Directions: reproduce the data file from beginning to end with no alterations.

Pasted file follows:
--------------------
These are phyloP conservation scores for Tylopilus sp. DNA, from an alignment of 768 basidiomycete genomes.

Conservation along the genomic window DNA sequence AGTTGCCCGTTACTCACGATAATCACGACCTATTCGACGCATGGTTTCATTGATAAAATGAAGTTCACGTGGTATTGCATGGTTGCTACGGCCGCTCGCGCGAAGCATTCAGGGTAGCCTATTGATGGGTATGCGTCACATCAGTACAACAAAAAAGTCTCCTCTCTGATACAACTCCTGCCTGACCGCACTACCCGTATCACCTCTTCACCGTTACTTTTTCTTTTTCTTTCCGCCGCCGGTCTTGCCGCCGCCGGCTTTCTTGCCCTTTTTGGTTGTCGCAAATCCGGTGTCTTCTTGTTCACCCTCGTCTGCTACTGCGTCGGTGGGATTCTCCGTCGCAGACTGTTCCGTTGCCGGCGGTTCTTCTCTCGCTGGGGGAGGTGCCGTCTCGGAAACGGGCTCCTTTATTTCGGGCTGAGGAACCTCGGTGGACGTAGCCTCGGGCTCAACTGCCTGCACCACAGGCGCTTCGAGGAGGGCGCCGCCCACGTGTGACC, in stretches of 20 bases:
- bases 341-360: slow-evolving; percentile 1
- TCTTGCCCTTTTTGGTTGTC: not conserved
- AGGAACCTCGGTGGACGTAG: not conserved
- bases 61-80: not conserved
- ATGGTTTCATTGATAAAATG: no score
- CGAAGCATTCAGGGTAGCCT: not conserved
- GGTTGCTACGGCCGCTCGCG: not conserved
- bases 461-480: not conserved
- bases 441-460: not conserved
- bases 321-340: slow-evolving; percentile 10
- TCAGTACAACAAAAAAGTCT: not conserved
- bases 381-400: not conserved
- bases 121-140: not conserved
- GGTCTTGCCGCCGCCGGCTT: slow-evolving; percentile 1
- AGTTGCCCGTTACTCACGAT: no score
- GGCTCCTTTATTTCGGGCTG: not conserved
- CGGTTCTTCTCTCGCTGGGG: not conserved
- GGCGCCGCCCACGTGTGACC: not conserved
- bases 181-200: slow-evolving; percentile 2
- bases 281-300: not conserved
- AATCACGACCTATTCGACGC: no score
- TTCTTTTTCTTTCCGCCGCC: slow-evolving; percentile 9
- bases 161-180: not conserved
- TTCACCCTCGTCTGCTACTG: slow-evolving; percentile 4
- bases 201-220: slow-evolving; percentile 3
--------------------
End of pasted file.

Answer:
These are phyloP conservation scores for Tylopilus sp. DNA, from an alignment of 768 basidiomycete genomes.

Conservation along the genomic window DNA sequence AGTTGCCCGTTACTCACGATAATCACGACCTATTCGACGCATGGTTTCATTGATAAAATGAAGTTCACGTGGTATTGCATGGTTGCTACGGCCGCTCGCGCGAAGCATTCAGGGTAGCCTATTGATGGGTATGCGTCACATCAGTACAACAAAAAAGTCTCCTCTCTGATACAACTCCTGCCTGACCGCACTACCCGTATCACCTCTTCACCGTTACTTTTTCTTTTTCTTTCCGCCGCCGGTCTTGCCGCCGCCGGCTTTCTTGCCCTTTTTGGTTGTCGCAAATCCGGTGTCTTCTTGTTCACCCTCGTCTGCTACTGCGTCGGTGGGATTCTCCGTCGCAGACTGTTCCGTTGCCGGCGGTTCTTCTCTCGCTGGGGGAGGTGCCGTCTCGGAAACGGGCTCCTTTATTTCGGGCTGAGGAACCTCGGTGGACGTAGCCTCGGGCTCAACTGCCTGCACCACAGGCGCTTCGAGGAGGGCGCCGCCCACGTGTGACC, in stretches of 20 bases:
- bases 341-360: slow-evolving; percentile 1
- TCTTGCCCTTTTTGGTTGTC: not conserved
- AGGAACCTCGGTGGACGTAG: not conserved
- bases 61-80: not conserved
- ATGGTTTCATTGATAAAATG: no score
- CGAAGCATTCAGGGTAGCCT: not conserved
- GGTTGCTACGGCCGCTCGCG: not conserved
- bases 461-480: not conserved
- bases 441-460: not conserved
- bases 321-340: slow-evolving; percentile 10
- TCAGTACAACAAAAAAGTCT: not conserved
- bases 381-400: not conserved
- bases 121-140: not conserved
- GGTCTTGCCGCCGCCGGCTT: slow-evolving; percentile 1
- AGTTGCCCGTTACTCACGAT: no score
- GGCTCCTTTATTTCGGGCTG: not conserved
- CGGTTCTTCTCTCGCTGGGG: not conserved
- GGCGCCGCCCACGTGTGACC: not conserved
- bases 181-200: slow-evolving; percentile 2
- bases 281-300: not conserved
- AATCACGACCTATTCGACGC: no score
- TTCTTTTTCTTTCCGCCGCC: slow-evolving; percentile 9
- bases 161-180: not conserved
- TTCACCCTCGTCTGCTACTG: slow-evolving; percentile 4
- bases 201-220: slow-evolving; percentile 3